On May 30, dozens of unionized Nevada homecare workers, union leadership and several Nevada dignitaries gathered at an event at the Springs Preserve in Las Vegas to talk about potential legislative and union backed plans in the pipeline for homecare workers.

The Service Employees International Union Local 1107, who organized the event, lobbied and were behind the state’s first homecare employment standards board, as well as the January raises.

The union plans to lobby for an increase to $20 per hour for workers, better training, more hours for clients and making the homecare employment standards board permanent.

A statement from the Nevada Department of Human Services, the department who oversaw the board when it was active, read in part:

“The job of the Homecare Employment Standards Board was to make recommendations for the improvement of working conditions in the home care industry. The state is working to ensure an adequate workforce to support the health care needs of Nevadans. Home care workers are an important component of the workforce that helps individuals stay in their homes while receiving the support they need.”

State Senators Dina Neal and Rochelle Nguyen, who were the main legislative force behind past homecare worker initiatives, stressed addressing the state’s homecare worker crisis as soon as possible.

They plan to support the union’s proposals for the 2025 legislative session.

“At the end of the day,” Neal said, “how is it that (a worker) can give you their best selves — their best mental space in the job — when they're worried about whether or not there's going to be an eviction notice when they come home?”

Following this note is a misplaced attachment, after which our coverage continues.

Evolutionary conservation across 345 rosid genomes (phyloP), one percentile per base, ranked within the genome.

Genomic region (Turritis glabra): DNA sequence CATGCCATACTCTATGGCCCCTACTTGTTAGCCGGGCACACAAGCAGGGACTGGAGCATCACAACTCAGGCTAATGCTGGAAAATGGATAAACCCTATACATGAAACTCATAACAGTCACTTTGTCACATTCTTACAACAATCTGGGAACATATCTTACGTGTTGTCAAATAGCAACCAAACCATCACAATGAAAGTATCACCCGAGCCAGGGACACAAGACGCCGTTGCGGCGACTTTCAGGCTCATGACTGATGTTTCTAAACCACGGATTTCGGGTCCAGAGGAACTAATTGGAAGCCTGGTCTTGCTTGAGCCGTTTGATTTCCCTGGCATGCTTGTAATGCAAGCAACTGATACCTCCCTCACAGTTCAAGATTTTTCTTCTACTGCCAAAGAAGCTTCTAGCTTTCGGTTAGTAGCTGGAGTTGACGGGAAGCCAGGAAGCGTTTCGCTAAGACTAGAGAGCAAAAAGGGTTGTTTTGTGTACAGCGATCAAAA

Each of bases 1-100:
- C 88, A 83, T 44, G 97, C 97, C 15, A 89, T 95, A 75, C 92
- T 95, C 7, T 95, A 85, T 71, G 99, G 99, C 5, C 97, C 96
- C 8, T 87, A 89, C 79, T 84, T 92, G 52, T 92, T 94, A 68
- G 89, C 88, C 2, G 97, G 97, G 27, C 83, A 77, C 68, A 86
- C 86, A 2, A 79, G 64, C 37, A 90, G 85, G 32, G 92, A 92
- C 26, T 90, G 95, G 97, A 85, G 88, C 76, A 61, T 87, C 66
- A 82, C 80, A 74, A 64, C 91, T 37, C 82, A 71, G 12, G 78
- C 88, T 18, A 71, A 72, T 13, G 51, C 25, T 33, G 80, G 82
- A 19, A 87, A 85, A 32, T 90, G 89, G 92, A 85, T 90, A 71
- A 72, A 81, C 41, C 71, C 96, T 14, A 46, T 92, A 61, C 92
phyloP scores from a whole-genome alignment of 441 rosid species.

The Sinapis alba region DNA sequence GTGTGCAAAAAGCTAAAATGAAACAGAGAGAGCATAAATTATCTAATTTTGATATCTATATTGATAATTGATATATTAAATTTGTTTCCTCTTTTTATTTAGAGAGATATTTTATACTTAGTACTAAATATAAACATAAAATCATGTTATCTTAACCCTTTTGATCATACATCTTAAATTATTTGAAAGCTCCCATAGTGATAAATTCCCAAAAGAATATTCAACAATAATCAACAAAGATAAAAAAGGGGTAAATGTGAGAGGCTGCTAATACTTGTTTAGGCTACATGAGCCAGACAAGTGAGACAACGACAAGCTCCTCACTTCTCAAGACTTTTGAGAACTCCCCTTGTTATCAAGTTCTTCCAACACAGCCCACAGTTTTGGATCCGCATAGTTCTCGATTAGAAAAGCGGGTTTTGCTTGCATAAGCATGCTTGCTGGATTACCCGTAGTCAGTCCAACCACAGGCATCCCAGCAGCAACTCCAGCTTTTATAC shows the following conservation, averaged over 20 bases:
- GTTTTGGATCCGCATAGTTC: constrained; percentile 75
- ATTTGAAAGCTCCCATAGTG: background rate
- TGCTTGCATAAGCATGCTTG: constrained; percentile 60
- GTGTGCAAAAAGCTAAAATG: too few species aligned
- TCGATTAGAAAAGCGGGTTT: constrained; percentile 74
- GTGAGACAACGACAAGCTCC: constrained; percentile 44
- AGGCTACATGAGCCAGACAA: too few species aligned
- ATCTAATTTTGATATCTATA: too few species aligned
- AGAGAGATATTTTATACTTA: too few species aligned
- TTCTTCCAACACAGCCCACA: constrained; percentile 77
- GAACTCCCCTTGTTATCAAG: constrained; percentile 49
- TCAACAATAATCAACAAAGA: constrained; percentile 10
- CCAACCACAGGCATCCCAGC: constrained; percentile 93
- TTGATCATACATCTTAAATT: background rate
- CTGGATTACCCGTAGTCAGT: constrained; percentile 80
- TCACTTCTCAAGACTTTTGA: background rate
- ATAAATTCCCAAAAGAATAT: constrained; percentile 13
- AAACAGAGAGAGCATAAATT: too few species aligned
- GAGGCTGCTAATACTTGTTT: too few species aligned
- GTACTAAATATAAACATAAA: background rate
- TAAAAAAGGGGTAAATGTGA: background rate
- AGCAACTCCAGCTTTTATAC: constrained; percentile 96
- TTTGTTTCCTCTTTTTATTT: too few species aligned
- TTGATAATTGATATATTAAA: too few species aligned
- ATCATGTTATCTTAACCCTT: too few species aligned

“It's not easy work,” said Nguyen. “It's emotionally difficult, and it can be physically difficult. And so, trying to retain them, I think having better training, increased wages; all those kinds of supportive services can lead to making sure that we have a robust workforce in this area.”

Jeff Schofield, one of the head administrators for local homecare organization Everyday Miracles, said he supports better working conditions and raises for workers, but that today’s work culture is part of the problem.

“People just won’t show up sometimes. And then the next day you’re like, ‘Hey, are you alright?’ And they’ll be like, ‘Oh, I’m fine, just this came up.’ And then I say, ‘Well next time just let us know, we’re happy to help.’”

Schofield continued, “We really try to bend and twist to keep our people happy. Sometimes we’re keeping some people that we probably shouldn’t, but we need them.”

Additionally, Schofield said that while the homecare industry is not the most lucrative one, increasing the state medicaid reimbursement rate is key to raising wages for workers.

Chief Policy Deputy for the State Treasurer’s Office, Erik Jimenez, works with the state budget and said he’s hopeful more positive change will come to the homecare industry in the future.

“A lot of it is going to depend on the budget, right? But, thankfully, we’ve had overperforming revenues over the last several years. The state’s general fund balance is also the highest it’s ever been,” Jimenez said.

“I think if there was ever a time to have a systemic conversation on how we improve our broken healthcare system, it’s right now.”

Guests: Jeff Schofield, administrator, Everyday Miracles; Erik Jimenez, chief policy deputy, State Treasurer's Office

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Christopher Alvarez is a news producer and podcast audio editor at Nevada Public Radio for the State of Nevada program, and has been with them for over a year.